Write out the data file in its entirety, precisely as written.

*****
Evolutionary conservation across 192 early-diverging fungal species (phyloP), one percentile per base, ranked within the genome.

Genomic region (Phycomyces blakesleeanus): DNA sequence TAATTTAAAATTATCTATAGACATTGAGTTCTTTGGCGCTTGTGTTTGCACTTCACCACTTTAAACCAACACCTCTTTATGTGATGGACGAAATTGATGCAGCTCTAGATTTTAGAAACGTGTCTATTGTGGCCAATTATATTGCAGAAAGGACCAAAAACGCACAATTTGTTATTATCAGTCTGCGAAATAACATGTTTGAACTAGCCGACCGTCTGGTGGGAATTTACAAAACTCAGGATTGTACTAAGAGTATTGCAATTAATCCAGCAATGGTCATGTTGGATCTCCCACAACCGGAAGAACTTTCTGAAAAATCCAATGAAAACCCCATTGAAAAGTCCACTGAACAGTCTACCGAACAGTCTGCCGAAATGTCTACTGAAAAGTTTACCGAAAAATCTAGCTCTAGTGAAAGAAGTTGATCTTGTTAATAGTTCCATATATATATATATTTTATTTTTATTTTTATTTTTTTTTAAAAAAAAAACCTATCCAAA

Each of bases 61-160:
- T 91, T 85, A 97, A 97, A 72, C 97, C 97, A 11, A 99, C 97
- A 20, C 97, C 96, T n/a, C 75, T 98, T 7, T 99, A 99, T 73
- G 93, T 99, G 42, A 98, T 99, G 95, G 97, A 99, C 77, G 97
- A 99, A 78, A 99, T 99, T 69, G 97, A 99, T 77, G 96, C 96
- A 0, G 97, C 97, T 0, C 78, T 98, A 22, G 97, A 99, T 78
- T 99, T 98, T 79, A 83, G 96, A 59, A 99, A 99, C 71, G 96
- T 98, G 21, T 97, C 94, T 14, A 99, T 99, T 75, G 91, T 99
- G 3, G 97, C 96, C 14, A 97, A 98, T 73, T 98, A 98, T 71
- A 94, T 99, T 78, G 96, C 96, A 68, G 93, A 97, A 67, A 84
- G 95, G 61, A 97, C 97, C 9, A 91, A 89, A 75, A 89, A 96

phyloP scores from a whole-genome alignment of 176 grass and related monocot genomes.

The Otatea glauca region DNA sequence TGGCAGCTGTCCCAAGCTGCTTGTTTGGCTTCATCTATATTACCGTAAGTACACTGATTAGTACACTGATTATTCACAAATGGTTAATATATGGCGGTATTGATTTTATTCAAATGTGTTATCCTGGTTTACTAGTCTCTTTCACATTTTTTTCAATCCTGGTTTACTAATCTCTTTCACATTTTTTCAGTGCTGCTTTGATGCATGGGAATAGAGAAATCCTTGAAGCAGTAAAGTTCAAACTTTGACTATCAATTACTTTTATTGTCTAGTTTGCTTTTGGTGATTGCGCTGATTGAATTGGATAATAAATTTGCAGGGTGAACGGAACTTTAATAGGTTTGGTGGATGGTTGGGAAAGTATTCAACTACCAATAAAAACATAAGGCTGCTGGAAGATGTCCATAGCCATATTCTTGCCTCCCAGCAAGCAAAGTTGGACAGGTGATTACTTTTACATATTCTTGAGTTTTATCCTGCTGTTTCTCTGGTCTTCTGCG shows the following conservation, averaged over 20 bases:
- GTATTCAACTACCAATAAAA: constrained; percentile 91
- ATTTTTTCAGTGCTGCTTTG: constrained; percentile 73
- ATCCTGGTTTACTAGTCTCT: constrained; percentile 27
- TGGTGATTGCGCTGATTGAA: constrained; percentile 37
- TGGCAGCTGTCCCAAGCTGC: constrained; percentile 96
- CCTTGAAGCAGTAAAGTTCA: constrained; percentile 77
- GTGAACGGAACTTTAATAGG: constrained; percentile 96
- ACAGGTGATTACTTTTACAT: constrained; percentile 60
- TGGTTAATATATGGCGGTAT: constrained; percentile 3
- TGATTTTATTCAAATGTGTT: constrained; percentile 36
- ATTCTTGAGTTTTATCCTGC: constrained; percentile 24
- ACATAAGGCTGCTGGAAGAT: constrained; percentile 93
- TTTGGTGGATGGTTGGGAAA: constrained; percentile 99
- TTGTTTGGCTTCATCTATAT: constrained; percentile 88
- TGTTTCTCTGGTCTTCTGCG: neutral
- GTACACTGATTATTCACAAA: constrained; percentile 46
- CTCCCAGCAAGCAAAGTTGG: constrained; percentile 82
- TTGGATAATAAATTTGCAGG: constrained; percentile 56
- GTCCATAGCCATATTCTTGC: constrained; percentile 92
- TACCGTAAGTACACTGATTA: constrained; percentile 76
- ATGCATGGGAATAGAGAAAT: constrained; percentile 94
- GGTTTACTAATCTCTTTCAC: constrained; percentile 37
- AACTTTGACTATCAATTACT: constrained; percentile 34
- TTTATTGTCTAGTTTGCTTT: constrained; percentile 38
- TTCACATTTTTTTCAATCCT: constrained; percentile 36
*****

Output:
Evolutionary conservation across 192 early-diverging fungal species (phyloP), one percentile per base, ranked within the genome.

Genomic region (Phycomyces blakesleeanus): DNA sequence TAATTTAAAATTATCTATAGACATTGAGTTCTTTGGCGCTTGTGTTTGCACTTCACCACTTTAAACCAACACCTCTTTATGTGATGGACGAAATTGATGCAGCTCTAGATTTTAGAAACGTGTCTATTGTGGCCAATTATATTGCAGAAAGGACCAAAAACGCACAATTTGTTATTATCAGTCTGCGAAATAACATGTTTGAACTAGCCGACCGTCTGGTGGGAATTTACAAAACTCAGGATTGTACTAAGAGTATTGCAATTAATCCAGCAATGGTCATGTTGGATCTCCCACAACCGGAAGAACTTTCTGAAAAATCCAATGAAAACCCCATTGAAAAGTCCACTGAACAGTCTACCGAACAGTCTGCCGAAATGTCTACTGAAAAGTTTACCGAAAAATCTAGCTCTAGTGAAAGAAGTTGATCTTGTTAATAGTTCCATATATATATATATTTTATTTTTATTTTTATTTTTTTTTAAAAAAAAAACCTATCCAAA

Each of bases 61-160:
- T 91, T 85, A 97, A 97, A 72, C 97, C 97, A 11, A 99, C 97
- A 20, C 97, C 96, T n/a, C 75, T 98, T 7, T 99, A 99, T 73
- G 93, T 99, G 42, A 98, T 99, G 95, G 97, A 99, C 77, G 97
- A 99, A 78, A 99, T 99, T 69, G 97, A 99, T 77, G 96, C 96
- A 0, G 97, C 97, T 0, C 78, T 98, A 22, G 97, A 99, T 78
- T 99, T 98, T 79, A 83, G 96, A 59, A 99, A 99, C 71, G 96
- T 98, G 21, T 97, C 94, T 14, A 99, T 99, T 75, G 91, T 99
- G 3, G 97, C 96, C 14, A 97, A 98, T 73, T 98, A 98, T 71
- A 94, T 99, T 78, G 96, C 96, A 68, G 93, A 97, A 67, A 84
- G 95, G 61, A 97, C 97, C 9, A 91, A 89, A 75, A 89, A 96

phyloP scores from a whole-genome alignment of 176 grass and related monocot genomes.

The Otatea glauca region DNA sequence TGGCAGCTGTCCCAAGCTGCTTGTTTGGCTTCATCTATATTACCGTAAGTACACTGATTAGTACACTGATTATTCACAAATGGTTAATATATGGCGGTATTGATTTTATTCAAATGTGTTATCCTGGTTTACTAGTCTCTTTCACATTTTTTTCAATCCTGGTTTACTAATCTCTTTCACATTTTTTCAGTGCTGCTTTGATGCATGGGAATAGAGAAATCCTTGAAGCAGTAAAGTTCAAACTTTGACTATCAATTACTTTTATTGTCTAGTTTGCTTTTGGTGATTGCGCTGATTGAATTGGATAATAAATTTGCAGGGTGAACGGAACTTTAATAGGTTTGGTGGATGGTTGGGAAAGTATTCAACTACCAATAAAAACATAAGGCTGCTGGAAGATGTCCATAGCCATATTCTTGCCTCCCAGCAAGCAAAGTTGGACAGGTGATTACTTTTACATATTCTTGAGTTTTATCCTGCTGTTTCTCTGGTCTTCTGCG shows the following conservation, averaged over 20 bases:
- GTATTCAACTACCAATAAAA: constrained; percentile 91
- ATTTTTTCAGTGCTGCTTTG: constrained; percentile 73
- ATCCTGGTTTACTAGTCTCT: constrained; percentile 27
- TGGTGATTGCGCTGATTGAA: constrained; percentile 37
- TGGCAGCTGTCCCAAGCTGC: constrained; percentile 96
- CCTTGAAGCAGTAAAGTTCA: constrained; percentile 77
- GTGAACGGAACTTTAATAGG: constrained; percentile 96
- ACAGGTGATTACTTTTACAT: constrained; percentile 60
- TGGTTAATATATGGCGGTAT: constrained; percentile 3
- TGATTTTATTCAAATGTGTT: constrained; percentile 36
- ATTCTTGAGTTTTATCCTGC: constrained; percentile 24
- ACATAAGGCTGCTGGAAGAT: constrained; percentile 93
- TTTGGTGGATGGTTGGGAAA: constrained; percentile 99
- TTGTTTGGCTTCATCTATAT: constrained; percentile 88
- TGTTTCTCTGGTCTTCTGCG: neutral
- GTACACTGATTATTCACAAA: constrained; percentile 46
- CTCCCAGCAAGCAAAGTTGG: constrained; percentile 82
- TTGGATAATAAATTTGCAGG: constrained; percentile 56
- GTCCATAGCCATATTCTTGC: constrained; percentile 92
- TACCGTAAGTACACTGATTA: constrained; percentile 76
- ATGCATGGGAATAGAGAAAT: constrained; percentile 94
- GGTTTACTAATCTCTTTCAC: constrained; percentile 37
- AACTTTGACTATCAATTACT: constrained; percentile 34
- TTTATTGTCTAGTTTGCTTT: constrained; percentile 38
- TTCACATTTTTTTCAATCCT: constrained; percentile 36